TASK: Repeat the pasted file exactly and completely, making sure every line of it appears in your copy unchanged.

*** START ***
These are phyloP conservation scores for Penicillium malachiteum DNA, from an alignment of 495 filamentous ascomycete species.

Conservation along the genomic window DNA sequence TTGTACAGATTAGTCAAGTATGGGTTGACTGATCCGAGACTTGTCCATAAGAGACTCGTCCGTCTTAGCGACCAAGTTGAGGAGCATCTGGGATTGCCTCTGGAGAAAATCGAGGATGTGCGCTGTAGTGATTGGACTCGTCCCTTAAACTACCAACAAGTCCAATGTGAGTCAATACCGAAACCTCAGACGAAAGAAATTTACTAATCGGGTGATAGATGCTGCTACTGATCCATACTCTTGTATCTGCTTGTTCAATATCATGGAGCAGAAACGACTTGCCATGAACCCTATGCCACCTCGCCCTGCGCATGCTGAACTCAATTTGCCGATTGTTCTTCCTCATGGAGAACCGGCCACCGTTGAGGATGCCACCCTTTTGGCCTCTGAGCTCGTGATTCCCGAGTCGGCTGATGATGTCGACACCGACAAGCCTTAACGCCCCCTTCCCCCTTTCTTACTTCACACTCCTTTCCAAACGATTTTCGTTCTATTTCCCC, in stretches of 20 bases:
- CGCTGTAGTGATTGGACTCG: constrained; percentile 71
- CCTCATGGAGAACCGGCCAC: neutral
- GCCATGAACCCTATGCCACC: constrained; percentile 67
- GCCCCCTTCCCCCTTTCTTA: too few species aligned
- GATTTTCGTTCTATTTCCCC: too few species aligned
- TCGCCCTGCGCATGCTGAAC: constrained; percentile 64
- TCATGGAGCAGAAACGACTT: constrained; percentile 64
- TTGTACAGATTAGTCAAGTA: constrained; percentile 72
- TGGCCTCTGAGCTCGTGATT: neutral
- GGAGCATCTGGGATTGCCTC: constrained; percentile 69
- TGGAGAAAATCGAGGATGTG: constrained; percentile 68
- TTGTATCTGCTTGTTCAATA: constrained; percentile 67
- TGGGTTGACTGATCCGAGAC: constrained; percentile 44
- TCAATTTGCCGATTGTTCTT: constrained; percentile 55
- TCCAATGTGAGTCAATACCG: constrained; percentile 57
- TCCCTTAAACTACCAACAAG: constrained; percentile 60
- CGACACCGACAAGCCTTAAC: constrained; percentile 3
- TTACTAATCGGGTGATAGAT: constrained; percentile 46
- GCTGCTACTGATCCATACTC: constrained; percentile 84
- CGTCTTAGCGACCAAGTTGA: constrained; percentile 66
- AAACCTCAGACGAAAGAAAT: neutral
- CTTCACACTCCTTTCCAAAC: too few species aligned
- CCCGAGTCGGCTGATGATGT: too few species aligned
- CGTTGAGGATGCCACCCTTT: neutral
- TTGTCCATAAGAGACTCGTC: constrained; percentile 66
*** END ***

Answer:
These are phyloP conservation scores for Penicillium malachiteum DNA, from an alignment of 495 filamentous ascomycete species.

Conservation along the genomic window DNA sequence TTGTACAGATTAGTCAAGTATGGGTTGACTGATCCGAGACTTGTCCATAAGAGACTCGTCCGTCTTAGCGACCAAGTTGAGGAGCATCTGGGATTGCCTCTGGAGAAAATCGAGGATGTGCGCTGTAGTGATTGGACTCGTCCCTTAAACTACCAACAAGTCCAATGTGAGTCAATACCGAAACCTCAGACGAAAGAAATTTACTAATCGGGTGATAGATGCTGCTACTGATCCATACTCTTGTATCTGCTTGTTCAATATCATGGAGCAGAAACGACTTGCCATGAACCCTATGCCACCTCGCCCTGCGCATGCTGAACTCAATTTGCCGATTGTTCTTCCTCATGGAGAACCGGCCACCGTTGAGGATGCCACCCTTTTGGCCTCTGAGCTCGTGATTCCCGAGTCGGCTGATGATGTCGACACCGACAAGCCTTAACGCCCCCTTCCCCCTTTCTTACTTCACACTCCTTTCCAAACGATTTTCGTTCTATTTCCCC, in stretches of 20 bases:
- CGCTGTAGTGATTGGACTCG: constrained; percentile 71
- CCTCATGGAGAACCGGCCAC: neutral
- GCCATGAACCCTATGCCACC: constrained; percentile 67
- GCCCCCTTCCCCCTTTCTTA: too few species aligned
- GATTTTCGTTCTATTTCCCC: too few species aligned
- TCGCCCTGCGCATGCTGAAC: constrained; percentile 64
- TCATGGAGCAGAAACGACTT: constrained; percentile 64
- TTGTACAGATTAGTCAAGTA: constrained; percentile 72
- TGGCCTCTGAGCTCGTGATT: neutral
- GGAGCATCTGGGATTGCCTC: constrained; percentile 69
- TGGAGAAAATCGAGGATGTG: constrained; percentile 68
- TTGTATCTGCTTGTTCAATA: constrained; percentile 67
- TGGGTTGACTGATCCGAGAC: constrained; percentile 44
- TCAATTTGCCGATTGTTCTT: constrained; percentile 55
- TCCAATGTGAGTCAATACCG: constrained; percentile 57
- TCCCTTAAACTACCAACAAG: constrained; percentile 60
- CGACACCGACAAGCCTTAAC: constrained; percentile 3
- TTACTAATCGGGTGATAGAT: constrained; percentile 46
- GCTGCTACTGATCCATACTC: constrained; percentile 84
- CGTCTTAGCGACCAAGTTGA: constrained; percentile 66
- AAACCTCAGACGAAAGAAAT: neutral
- CTTCACACTCCTTTCCAAAC: too few species aligned
- CCCGAGTCGGCTGATGATGT: too few species aligned
- CGTTGAGGATGCCACCCTTT: neutral
- TTGTCCATAAGAGACTCGTC: constrained; percentile 66